Perhaps the first time, the election authorities have taken action and filed a formal complaint against companies like Tech Mahindra, HCL, Sodexho, Wipro and Voltas for working on poll day
Election authorities from Chennai lodged a police complaint against five companies at an IT park for functioning on the day of Lok Sabha polling in Tamil Nadu on Thursday. The Election Commision says these companies were working in violation of rules and sent back around 2,000 employees home to enable them to vote.
Officials said they received complaints from employees of companies like Wipro in an IT park that they had been asked to report for duty despite the provision in law that employers and commercial establishments must grant holiday with wages for their employees on polling day.
“When we visited ELCOT IT Park at Sholinganallur, we found that Tech Mahindra, HCL, Sodexho, Wipro and Voltas were working as usual,” Sholinganallur Revenue Inspector R Jayanthi Mala told PTI, adding this was a violation of election rules.
As per orders of District Election Officials, Chennai Corporation Commissioner Lakshmi and other executives sealed the buildings, an official release said.
Well in advance, the Government declared holiday for polls and requested IT companies to comply. A complaint has been filed with the police seeking action against the companies for flouting government poll norms, Jayanthi Mala said.
About 2,000 employees were sent out of the ELCOT premises by officials.
“We have told the companies that there should be no more shifts and have locked the campus gate,” she said.
This is perhaps the first time, the election authorities have taken action and filed a formal complaint against companies for working on polling day.
State Chief Electoral Officer Praveen Kumar had yesterday warned of penal action against those violating the statutory provision giving workers paid leave on poll day.
Meanwhile, shops of leading textile retailer — Chennai Silks and jewellery firm Sri Kumaran Thanga Maligai — found operating in Tirunelveli district were sealed by officials, for violation of EC norms.
The shops were doing business today as usual despite the EC directive to declare holiday for its employees with pay.
Our RTI aplication reveals that while IRDA was about to launch a customer awareness campaign, Life Insurance Council, the mouthpiece of insurers was opposed to the move, even while admitting that fraudulent selling affected 3%-5% of the customers
In February 2014, Insurance Regulatory and Development Authority (IRDA) embarked on a public campaign cautioning people about insurance mis-selling and unfair business practices. Among the malpractices were spurious calls in the name of officials of IRDA, to gain confidence of customers. Besides, there were promises of giving unclaimed bonus or making good for the losses in existing insurance policies, if the customers bough new ones. There has also been a steep rise in fraudulent calls to surrender the existing policy and buy a new one with numerous reasons like product is discontinued or fund performance not doing well, etc.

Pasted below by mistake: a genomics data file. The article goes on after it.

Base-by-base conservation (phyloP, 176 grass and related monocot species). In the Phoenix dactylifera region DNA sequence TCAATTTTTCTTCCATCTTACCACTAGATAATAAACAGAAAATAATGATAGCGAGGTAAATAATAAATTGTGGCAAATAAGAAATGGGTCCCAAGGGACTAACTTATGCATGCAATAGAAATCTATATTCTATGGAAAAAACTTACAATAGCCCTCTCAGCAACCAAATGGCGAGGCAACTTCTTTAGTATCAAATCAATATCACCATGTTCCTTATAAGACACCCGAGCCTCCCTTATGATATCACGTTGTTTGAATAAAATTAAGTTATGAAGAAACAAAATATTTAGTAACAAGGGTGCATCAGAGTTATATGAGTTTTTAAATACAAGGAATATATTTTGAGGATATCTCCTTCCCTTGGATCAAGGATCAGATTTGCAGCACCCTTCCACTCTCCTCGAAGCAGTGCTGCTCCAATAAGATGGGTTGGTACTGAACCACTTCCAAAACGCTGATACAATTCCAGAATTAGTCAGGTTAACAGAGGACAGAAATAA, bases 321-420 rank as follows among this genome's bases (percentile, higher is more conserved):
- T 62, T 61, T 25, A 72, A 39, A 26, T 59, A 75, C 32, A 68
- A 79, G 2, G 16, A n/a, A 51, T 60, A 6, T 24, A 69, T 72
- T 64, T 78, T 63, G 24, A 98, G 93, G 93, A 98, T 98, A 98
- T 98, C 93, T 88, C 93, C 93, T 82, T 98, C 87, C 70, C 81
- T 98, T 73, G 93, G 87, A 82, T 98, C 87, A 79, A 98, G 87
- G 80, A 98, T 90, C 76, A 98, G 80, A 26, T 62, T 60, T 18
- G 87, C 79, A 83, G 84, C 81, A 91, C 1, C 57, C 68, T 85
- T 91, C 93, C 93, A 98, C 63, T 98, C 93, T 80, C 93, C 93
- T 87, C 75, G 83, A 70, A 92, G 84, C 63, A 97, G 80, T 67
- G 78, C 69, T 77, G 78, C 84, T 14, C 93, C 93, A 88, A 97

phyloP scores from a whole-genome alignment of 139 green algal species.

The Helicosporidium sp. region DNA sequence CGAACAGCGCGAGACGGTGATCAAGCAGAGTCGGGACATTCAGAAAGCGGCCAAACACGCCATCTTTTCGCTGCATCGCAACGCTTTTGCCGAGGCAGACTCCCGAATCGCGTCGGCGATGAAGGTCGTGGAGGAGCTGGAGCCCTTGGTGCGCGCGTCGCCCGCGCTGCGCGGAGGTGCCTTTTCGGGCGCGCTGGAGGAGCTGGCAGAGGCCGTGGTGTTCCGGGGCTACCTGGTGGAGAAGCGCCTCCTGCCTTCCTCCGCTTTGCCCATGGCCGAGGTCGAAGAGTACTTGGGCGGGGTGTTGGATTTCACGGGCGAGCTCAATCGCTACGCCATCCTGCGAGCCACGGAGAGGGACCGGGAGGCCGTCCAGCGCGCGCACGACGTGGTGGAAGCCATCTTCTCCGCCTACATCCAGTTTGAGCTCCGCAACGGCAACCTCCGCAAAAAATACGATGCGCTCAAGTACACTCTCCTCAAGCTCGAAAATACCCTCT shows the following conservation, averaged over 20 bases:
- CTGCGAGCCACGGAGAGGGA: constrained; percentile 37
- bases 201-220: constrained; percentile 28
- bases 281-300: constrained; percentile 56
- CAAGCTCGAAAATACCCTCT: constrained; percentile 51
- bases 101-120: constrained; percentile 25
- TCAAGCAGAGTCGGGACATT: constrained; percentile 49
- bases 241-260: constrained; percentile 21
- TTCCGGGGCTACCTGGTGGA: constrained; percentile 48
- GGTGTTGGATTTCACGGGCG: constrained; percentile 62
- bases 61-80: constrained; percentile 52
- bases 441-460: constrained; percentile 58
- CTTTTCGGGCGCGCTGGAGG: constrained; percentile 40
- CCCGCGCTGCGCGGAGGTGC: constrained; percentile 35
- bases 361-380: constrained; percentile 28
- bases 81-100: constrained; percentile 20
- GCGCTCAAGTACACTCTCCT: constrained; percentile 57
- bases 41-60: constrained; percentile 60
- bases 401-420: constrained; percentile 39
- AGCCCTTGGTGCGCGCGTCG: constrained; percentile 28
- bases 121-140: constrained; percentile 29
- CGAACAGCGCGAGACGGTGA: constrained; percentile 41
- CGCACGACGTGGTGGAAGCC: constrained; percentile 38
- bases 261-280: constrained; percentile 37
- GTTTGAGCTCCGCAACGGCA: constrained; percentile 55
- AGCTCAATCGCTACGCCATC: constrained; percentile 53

Fraudulent selling of life insurance– What are IRDA and insurers doing?
A Moneylife Foundation memorandum to IRDA contained many examples of fraudulent selling of life insurance products along with complaints of various categories of mis-selling or unfair business practices.
Life insurance fraud continues with impunity
It is in this context that IRDA issued a public campaign through print, electronic and mass media. However, our RTI application filed with IRDA reveals that shows that the Life Insurance Council, an industry body representing life insurers raised several objection with IRDA’s campaign of cautioning the public. Here are the different issues raised by Life Insurance Council about the proposed IRDA campaign:
1. There is a low likelihood of the message being understood
2. The campaign may end up creating fear amongst consumers. This may be detrimental to the consumer interest at large when communicated through mass media.
3. Message for particular brand (of insurer) combined with messaging from IRDA in the same piece of communication may end confusing the consumer
4. Cost implication of addition of slide with voice over leading to increase in 10-15 seconds time. This would result in scaling down of activities, stoppage in running TV commercials which in turn could result in decline in business for the insurance industry and lesser awareness of insurance products.
5. The severe reduction in advertising in critical high selling months of Feb-Mar 2014 where advertising is at its peak, severe reduction in advertising due to budget impact will directly impact sales of all life insurance companies, which may disadvantage consumers who buy insurance to save tax.
6. Fraudulent selling affects 3%-5% of customers which is not small. However, communication of message in mass media to all customers is likely to raise unnecessary doubts amongst remaining customers, who are not affected by such fraudulent messages.
The Life Insurance Council sought relief from the IRDA circular which was to be effective 1st February. The council requested IRDA to postpone the implementation of the circular till 1st April after the critical selling months till March are over.